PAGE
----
What Paradox? Developing a Process for Organizational Research

Robin Holt, Mike Zundel

Research output: Chapter in Book/Report/Conference proceedingBook chapterResearchpeer-review

Abstract

This chapter investigates the relationship between paradox and the logical typing of classes and members. Class-based thinking affords efficiency in communication and the progressive, additive development of knowledge, but also creates fissures, shortcuts, truncations, and delimitations that generate paradoxical confusion when the rough ground of experience is brought into communion with the smooth conceptual space occupied by classes and members. The chapter explores possibilities for a different form of analytic reasoning manifest in a physiologically adapted style of movement that emphasizes interconnectedness and interdependency, which Gregory Bateson calls “grace”: the successful integration of smaller with wider arcs of awareness. This is developed here into a method for studying organizational phenomena using the example of an organizational routine, arguing that this may be one way of analytically appreciating the interactive systems that forever evade our conscious and conceptual grasp.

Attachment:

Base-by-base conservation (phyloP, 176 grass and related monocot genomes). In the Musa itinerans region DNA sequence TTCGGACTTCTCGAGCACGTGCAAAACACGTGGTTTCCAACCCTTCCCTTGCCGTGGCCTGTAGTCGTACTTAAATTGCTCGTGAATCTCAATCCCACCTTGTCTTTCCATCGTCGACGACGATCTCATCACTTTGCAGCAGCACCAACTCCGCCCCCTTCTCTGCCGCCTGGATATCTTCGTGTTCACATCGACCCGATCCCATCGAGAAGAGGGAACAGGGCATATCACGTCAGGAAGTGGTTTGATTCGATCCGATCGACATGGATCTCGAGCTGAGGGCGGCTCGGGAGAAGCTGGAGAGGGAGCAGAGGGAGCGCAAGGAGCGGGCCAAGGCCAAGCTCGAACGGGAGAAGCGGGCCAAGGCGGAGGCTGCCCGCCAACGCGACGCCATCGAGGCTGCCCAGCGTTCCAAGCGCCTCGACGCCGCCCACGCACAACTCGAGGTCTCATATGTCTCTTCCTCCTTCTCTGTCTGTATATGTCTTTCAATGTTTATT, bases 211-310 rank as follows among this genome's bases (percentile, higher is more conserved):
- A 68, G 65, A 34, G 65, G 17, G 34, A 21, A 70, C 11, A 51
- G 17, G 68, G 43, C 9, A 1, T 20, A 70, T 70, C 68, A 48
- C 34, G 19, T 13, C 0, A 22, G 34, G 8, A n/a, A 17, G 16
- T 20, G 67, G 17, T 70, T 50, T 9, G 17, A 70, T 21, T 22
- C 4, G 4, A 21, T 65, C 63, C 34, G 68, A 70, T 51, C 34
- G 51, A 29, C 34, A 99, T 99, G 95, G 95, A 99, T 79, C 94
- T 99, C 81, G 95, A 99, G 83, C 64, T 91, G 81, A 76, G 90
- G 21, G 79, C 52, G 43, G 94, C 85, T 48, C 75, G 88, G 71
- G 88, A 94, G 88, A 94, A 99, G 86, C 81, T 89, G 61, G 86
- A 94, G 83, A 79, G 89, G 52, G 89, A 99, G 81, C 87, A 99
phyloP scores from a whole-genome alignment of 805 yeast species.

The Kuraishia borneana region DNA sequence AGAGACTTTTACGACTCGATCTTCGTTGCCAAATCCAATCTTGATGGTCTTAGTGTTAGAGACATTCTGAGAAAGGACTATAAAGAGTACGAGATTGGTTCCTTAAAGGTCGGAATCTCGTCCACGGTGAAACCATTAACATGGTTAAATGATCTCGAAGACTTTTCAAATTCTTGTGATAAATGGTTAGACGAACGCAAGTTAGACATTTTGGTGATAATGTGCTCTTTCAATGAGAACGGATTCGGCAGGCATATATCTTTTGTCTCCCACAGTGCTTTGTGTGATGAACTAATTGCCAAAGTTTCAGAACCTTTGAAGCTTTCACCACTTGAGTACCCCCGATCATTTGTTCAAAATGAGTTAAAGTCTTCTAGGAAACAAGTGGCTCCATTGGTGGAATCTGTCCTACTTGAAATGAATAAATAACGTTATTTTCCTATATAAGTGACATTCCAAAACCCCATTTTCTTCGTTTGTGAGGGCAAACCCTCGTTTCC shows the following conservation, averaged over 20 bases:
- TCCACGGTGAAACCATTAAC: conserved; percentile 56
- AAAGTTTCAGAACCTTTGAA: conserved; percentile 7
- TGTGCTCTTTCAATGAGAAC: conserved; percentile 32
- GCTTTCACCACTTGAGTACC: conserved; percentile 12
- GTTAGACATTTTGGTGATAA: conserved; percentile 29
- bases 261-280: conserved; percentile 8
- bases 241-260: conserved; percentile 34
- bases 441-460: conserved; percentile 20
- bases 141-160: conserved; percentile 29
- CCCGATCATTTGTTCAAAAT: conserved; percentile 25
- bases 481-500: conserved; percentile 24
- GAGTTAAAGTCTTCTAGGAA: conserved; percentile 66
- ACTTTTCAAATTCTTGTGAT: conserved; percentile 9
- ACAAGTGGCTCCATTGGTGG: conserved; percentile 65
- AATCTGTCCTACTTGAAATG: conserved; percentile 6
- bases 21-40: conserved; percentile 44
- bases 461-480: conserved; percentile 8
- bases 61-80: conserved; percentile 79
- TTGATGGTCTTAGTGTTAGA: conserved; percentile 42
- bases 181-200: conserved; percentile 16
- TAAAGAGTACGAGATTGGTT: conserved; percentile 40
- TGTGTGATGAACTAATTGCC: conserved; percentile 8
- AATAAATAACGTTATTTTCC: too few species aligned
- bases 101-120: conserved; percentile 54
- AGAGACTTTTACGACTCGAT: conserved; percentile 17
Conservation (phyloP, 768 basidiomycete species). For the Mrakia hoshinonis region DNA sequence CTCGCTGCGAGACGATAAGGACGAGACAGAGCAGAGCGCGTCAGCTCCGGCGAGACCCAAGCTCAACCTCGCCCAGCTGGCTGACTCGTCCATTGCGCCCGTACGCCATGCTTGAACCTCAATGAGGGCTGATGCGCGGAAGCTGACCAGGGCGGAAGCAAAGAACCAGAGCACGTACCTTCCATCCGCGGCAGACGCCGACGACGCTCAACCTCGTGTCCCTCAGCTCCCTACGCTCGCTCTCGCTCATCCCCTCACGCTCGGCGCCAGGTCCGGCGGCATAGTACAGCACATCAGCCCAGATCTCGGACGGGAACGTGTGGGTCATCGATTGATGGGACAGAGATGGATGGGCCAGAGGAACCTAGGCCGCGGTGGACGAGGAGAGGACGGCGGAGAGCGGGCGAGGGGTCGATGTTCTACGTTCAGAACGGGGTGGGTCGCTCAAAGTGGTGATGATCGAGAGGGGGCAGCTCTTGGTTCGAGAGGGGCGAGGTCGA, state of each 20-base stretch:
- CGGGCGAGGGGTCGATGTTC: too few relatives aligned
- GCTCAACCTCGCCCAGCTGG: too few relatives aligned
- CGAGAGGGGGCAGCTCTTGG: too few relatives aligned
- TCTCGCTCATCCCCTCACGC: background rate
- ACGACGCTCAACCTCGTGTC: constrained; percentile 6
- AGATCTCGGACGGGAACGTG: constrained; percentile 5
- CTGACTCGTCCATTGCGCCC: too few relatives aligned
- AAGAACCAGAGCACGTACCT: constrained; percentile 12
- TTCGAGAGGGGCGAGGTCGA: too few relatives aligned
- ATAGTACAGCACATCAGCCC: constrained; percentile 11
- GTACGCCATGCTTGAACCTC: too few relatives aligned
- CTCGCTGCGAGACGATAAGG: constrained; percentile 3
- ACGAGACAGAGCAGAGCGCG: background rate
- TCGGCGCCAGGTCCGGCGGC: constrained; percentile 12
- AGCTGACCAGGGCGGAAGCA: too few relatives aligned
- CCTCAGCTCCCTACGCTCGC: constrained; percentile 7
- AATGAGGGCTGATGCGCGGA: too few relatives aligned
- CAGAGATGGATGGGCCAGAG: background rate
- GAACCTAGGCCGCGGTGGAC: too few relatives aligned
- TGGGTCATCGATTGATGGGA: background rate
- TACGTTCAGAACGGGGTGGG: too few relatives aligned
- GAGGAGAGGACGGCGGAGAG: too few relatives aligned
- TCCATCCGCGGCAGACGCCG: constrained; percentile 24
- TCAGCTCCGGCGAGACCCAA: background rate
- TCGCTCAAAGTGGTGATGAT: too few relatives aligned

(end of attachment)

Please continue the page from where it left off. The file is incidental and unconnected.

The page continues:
Original languageEnglish
Title of host publicationThe Oxford Handbook of Organizational Paradox
EditorsWendy Schmidt, Marianne Lewis, Paula Jarzabkowski, Ann Langley
Place of PublicationOxford
PublisherOxford University Press
Publication date2017
Pages87-104
ISBN (Print)9780198754428
DOIs
Publication statusPublished - 2017

Keywords

  • Routines
  • Langauge
  • Logical typing
  • Gregory Bateson
  • Grace

Cite this

Holt, R., & Zundel, M. (2017). What Paradox? Developing a Process for Organizational Research. In W. Schmidt, M. Lewis, P. Jarzabkowski, & A. Langley (Eds.), The Oxford Handbook of Organizational Paradox (pp. 87-104). Oxford: Oxford University Press. https://doi.org/10.1093/oxfordhb/9780198754428.013.3